Ciguatera Fish Poisoning

Globally, ciguatera fish poisoning (CFP) is the principal cause of
non-bacterial illness associated with seafood consumption. The toxins
(ciguatoxins) responsible for CFP are produced by dinoflagellates in the
genus *Gambierdiscus*, which are endemic to tropical and sub-tropical areas
and associated with shallow water marine ecosystems. Ciguatoxins are
lipophilic and bioaccumulate in marine food webs, typically reaching their
highest concentrations in large, carnivorous fish. While rarely fatal, CFP
can cause a multitude of gastrointestinal, neurological and cardiovascular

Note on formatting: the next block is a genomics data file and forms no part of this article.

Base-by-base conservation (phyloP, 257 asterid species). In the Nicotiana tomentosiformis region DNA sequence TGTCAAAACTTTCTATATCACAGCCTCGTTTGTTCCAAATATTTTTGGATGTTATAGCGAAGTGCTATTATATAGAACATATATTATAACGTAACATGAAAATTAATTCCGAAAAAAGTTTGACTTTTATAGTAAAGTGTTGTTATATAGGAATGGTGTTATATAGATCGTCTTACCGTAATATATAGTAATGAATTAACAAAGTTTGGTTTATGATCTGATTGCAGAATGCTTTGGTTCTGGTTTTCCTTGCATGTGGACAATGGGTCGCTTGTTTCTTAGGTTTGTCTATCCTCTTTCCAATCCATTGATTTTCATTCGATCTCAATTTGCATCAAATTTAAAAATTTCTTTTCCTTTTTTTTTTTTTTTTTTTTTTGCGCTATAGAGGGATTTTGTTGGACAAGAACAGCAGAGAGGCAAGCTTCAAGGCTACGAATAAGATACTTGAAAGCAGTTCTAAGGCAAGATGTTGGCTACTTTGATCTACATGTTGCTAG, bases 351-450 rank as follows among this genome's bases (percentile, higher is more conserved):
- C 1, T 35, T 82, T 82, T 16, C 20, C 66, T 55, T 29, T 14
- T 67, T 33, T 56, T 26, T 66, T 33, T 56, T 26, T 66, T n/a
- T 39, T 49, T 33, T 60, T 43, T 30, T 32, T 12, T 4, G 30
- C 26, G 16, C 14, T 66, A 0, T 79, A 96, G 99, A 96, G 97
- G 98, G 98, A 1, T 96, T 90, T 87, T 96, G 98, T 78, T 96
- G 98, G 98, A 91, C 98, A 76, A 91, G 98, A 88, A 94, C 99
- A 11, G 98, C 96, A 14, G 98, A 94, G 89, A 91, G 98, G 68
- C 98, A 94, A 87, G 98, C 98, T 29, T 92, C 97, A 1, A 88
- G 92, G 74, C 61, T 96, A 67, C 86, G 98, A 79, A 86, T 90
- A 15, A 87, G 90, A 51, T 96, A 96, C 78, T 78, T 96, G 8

symptoms that can persist for days, months or years. CFP is consistently
under reported in many areas making it difficult to accurately analyze the
spatial and temporal variation in CFP occurrences. In general, CFP in the
Caribbean has been managed through traditional knowledge of local fishers
and residents. However, because *Gambierdiscus* abundance and water
temperatures are positively correlated, there is concern that increasing
seawater temperatures may increase the range of*Gambierdiscus* and
incidences of CFP. With this concern and the resurgence of interest in CFP
in the Caribbean and Gulf of Mexico prompted by the potential of commercial
harvests of invasive lionfish, it is imperative that we understand the
capabilities of new detection and monitoring techniques as well as the food
handling and liability issues.